J: Sure. So in the fable there's a dog. It's got this lovely juicy bone, and it's hurrying home, and it goes across a bridge over a river or a lake or something, and it sees its reflection. And in the fable it doesn't recognize that the reflection is itself. It sees another dog. And so it does what dogs do and it barks at the other dog, and therefore drops his bone into the water and loses it. 

And so I saw this as a really nice way of getting into the topic of self-awareness and mirror self-recognition, and that's a topic that has some controversy to it. Classically the way that people would ask whether animals are self-aware, or whether they can realize that they're looking at themselves rather than the animal, would be to use the mirror test. The mirror self-recognition test was pioneered by Gordon Gallup with chimpanzees back in the early 1970s. And that test has sort of become very much the gold standard test for asking whether animals are self-aware. 

"I wonder which other fables might actually be supported by science?"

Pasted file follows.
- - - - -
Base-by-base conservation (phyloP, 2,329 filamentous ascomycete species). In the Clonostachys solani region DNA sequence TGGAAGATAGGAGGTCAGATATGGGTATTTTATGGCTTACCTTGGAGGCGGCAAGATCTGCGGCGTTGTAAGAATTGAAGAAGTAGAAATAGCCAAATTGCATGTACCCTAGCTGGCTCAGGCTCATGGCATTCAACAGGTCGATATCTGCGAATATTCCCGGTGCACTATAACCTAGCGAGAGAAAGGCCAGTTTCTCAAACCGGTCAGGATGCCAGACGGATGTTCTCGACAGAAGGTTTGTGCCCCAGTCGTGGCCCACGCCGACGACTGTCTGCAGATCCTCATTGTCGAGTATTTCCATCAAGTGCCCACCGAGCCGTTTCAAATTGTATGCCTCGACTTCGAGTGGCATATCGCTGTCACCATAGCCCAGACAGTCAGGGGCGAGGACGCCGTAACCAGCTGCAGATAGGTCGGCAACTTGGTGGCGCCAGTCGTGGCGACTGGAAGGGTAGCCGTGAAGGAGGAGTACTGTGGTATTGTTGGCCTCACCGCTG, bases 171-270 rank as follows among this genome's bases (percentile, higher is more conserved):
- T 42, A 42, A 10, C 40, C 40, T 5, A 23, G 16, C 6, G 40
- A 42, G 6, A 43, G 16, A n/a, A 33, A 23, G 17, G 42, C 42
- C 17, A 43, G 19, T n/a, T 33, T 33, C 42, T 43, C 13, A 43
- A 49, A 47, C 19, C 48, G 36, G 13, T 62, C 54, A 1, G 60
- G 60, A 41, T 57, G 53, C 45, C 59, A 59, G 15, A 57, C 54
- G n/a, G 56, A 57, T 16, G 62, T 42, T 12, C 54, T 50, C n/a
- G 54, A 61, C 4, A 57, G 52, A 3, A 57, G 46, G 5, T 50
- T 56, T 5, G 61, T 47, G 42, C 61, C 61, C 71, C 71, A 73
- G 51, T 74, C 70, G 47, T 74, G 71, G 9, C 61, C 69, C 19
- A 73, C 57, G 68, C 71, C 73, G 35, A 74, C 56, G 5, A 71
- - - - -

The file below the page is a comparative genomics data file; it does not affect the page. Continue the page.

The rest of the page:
But for things like dogs and lots of other animals they don't pass it. So in that respect Aesop was quite right in the fable in that, and you can see this from YouTube I'm sure, and I'm sure lots of your listeners will have seen this in their dogs as well, that if they stand in front of a mirror they're more likely to bark at the reflection, or they're more likely to try and initiate play with it, or maybe they'll just ignore it. There's no evidence that they look in the mirror and say, oh that's me and I need to get this thing off my face or whatever it is. 

And so the classic interpretation of animals that fail that test is that they aren't self-aware, but quite a lot of people have called that interpretation into question. So I said it's perhaps not as black and white as that, and rather than saying we can only get information about self- awareness from animals that pass it, we need to really be asking what does it mean if animals don't pass it? Can we really say that that means they've got no self awareness? 

It was people like Mark Bekoff and Alexandra Horowitz who pioneered these studies with dogs taking a very different approach. And they thought it made a lot more sense to ask what the dog knows through its sense of smell, because sense of smell is so very important to dogs. And so much of their kind of recognition is done through their nose rather than through their eyes that ecologically it makes sense that they might actually recognize other animals and recognize themselves through what they're smelling. So they pioneered these tests.